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Jury Again Rules Against Fullerton Lender

Courts: Retrial ends with Bear State Mortgage operator ordered to pay $5.7 million in resort dispute.

June 11, 1996|JAMES S. GRANELLI | TIMES STAFF WRITER

The operator of a lake resort near Paso Robles has once again won a large jury verdict--this one for $5.7 million--in a fraud and lender liability case against a Fullerton mortgage company and its operator.

Eugene Lawrence "Larry" Gold, president of now-defunct Bear State Mortgage, was found last week to have made false representations, broken contracts, fraudulently concealed information and breached his fiduciary obligations in his dealings with Water World Resorts Inc. and its owner, Daniel G. Heath.

Heath had won a $7.6-million verdict against Gold four years ago, but a state appellate court reversed the decision, ruling that damages weren't proven sufficiently. The appellate court sent the case back for retrial.

"The jury verdicts were almost identical to those of the first trial," said Michael W. McCann of Santa Barbara, Heath's attorney.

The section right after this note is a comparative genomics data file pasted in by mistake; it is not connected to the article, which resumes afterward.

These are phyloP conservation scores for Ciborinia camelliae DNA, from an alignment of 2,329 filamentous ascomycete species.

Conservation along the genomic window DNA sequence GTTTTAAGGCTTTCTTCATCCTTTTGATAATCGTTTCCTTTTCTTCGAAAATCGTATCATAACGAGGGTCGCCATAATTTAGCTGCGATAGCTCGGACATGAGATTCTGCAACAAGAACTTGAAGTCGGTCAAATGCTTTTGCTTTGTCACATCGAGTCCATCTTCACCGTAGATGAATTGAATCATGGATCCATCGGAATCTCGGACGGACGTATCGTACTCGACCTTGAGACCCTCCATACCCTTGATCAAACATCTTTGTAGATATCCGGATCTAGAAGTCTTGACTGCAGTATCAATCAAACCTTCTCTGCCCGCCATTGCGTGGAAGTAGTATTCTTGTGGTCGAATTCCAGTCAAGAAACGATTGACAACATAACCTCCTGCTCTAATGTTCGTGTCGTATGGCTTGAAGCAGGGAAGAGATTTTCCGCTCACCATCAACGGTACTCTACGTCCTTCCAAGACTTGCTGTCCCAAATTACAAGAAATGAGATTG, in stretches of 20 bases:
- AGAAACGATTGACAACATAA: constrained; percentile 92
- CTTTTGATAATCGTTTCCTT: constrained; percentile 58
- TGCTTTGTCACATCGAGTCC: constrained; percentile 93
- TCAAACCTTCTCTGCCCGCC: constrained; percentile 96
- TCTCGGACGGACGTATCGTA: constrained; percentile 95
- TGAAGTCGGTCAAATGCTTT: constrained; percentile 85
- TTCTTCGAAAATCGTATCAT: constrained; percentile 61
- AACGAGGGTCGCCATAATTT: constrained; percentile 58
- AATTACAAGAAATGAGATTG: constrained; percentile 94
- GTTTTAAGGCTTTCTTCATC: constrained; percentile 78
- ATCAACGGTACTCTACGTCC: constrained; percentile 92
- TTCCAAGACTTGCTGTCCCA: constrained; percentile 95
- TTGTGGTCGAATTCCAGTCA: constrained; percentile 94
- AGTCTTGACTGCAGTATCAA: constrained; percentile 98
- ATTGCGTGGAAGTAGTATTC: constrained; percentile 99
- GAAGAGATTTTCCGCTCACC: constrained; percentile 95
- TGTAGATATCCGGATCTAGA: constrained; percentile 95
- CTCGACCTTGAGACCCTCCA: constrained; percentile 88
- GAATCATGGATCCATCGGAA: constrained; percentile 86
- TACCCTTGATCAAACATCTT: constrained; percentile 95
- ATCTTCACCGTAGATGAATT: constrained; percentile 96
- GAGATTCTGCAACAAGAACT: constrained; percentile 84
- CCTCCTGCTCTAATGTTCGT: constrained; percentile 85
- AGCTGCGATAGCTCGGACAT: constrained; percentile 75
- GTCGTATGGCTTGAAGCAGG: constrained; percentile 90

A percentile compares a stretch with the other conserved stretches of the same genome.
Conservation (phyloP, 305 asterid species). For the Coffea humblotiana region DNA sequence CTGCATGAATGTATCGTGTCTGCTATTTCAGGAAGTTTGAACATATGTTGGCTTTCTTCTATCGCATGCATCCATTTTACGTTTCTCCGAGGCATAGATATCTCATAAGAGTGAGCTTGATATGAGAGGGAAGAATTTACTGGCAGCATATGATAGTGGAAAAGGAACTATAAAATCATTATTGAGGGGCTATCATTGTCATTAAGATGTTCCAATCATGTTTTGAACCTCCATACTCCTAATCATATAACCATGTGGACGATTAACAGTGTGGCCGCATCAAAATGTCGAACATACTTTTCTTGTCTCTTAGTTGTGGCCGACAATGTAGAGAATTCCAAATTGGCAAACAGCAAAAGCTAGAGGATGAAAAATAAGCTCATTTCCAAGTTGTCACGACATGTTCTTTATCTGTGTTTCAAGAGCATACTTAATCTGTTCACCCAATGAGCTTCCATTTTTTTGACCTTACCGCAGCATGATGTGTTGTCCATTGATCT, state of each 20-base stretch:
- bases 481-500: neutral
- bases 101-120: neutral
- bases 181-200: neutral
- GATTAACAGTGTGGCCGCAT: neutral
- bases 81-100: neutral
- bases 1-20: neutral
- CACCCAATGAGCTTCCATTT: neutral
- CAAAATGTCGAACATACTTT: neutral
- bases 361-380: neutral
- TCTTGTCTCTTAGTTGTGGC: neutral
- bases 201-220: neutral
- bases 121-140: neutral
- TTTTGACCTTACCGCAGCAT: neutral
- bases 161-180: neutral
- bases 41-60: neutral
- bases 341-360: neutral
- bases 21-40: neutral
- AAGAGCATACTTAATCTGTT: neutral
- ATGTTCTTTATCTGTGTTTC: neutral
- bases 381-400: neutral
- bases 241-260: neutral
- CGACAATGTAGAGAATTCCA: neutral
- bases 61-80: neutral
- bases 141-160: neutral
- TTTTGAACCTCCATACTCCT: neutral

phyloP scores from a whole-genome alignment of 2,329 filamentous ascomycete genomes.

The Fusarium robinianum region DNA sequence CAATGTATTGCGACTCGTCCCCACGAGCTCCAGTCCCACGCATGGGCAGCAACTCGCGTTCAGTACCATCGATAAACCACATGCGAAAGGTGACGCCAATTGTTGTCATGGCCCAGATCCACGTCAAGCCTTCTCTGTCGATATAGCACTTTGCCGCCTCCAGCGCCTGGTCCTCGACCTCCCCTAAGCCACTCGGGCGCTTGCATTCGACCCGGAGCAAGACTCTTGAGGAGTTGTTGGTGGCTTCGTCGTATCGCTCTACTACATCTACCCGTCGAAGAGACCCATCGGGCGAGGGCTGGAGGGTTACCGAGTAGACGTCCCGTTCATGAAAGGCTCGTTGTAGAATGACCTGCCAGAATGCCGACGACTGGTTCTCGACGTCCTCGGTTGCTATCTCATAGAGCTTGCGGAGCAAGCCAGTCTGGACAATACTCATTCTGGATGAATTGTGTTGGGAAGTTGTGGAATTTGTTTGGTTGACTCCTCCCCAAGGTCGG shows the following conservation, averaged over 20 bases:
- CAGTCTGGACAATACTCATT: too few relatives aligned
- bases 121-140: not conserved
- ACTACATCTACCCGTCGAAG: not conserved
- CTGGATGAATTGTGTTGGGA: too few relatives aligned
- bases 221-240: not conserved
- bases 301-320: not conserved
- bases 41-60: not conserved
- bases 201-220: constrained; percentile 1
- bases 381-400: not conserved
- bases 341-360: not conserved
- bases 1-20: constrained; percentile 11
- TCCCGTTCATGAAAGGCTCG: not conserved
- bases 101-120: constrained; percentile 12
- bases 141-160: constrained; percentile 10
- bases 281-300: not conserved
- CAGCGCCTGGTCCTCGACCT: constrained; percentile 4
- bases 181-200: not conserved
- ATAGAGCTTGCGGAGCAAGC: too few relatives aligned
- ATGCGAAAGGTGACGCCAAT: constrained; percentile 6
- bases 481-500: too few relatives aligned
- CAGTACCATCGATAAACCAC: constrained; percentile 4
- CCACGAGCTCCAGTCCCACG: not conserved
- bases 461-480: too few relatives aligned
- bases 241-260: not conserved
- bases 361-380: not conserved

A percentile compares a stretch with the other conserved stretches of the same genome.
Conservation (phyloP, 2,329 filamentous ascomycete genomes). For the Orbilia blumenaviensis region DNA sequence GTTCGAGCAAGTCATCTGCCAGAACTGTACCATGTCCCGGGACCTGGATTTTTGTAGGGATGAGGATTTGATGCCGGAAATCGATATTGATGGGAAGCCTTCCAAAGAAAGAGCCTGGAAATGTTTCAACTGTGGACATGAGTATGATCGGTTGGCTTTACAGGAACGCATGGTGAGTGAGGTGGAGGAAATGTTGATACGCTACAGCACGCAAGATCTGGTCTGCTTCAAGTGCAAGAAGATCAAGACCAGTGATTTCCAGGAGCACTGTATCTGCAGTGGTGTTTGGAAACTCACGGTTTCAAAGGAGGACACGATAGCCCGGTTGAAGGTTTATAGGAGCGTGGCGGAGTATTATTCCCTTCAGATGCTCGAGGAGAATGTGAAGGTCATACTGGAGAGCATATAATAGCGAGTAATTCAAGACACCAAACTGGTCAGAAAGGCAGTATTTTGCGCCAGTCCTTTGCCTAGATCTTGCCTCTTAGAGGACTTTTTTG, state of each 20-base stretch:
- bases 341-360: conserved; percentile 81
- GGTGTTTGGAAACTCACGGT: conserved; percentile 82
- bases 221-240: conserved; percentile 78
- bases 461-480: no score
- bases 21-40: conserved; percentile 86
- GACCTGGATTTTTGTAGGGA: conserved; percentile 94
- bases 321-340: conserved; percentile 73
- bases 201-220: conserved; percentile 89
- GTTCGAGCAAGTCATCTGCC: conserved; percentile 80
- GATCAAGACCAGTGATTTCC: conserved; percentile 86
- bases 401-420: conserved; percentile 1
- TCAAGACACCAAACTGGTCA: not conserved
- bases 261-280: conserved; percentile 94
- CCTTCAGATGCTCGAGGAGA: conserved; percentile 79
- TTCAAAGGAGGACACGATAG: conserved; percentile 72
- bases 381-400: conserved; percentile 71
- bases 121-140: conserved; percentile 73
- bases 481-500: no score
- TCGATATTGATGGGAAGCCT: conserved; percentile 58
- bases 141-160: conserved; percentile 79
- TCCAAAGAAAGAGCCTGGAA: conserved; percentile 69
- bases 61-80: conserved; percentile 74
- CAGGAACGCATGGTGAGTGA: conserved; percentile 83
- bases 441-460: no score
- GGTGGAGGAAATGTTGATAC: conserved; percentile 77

Neither Gold, of San Juan Capistrano, nor his lawyer, John A. Montevideo of Santa Ana, could be reached for comment.

Gold filed for bankruptcy protection in September 1992, two months after the verdict in the first trial, and closed his finance company.

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The case stemmed from a series of loans and business arrangements that Gold made with Water World, which has operated the resort, including a marina, rental cabins, campgrounds and other recreational facilities around Lake Nacimiento, since 1972.

Heath had sought help from Gold with financing for the resort and for construction of a hotel and golf course overlooking the lake, McCann said. In September 1988, Gold loaned Water World $3 million and formed a partnership with Heath to operate Lake Nacimiento Resort and assist with future development.

But the promises of future financing never were fulfilled, the lawyer said, and Heath lost the right to build the hotel and golf course project. Gold tried to foreclose on the resort in 1990, precipitating the lawsuit.

Gold had asserted that Heath fell behind in repaying the loan and that Gold instead took a 10% interest in the resort and extended payment deadlines.

But after 20 days of trial and six days of deliberation, the San Luis Obispo County jury found that Gold wrongly attempted to maneuver himself into a position to take over ownership of the resort.

The jury verdict Thursday against Gold and Bear State Mortgage consists of $4.2 million in compensatory damages and $1.5 million in interest. The jury decided on Friday not to award punitive damages after Gold argued that he now is insolvent.

Heath continues to operate his resort.

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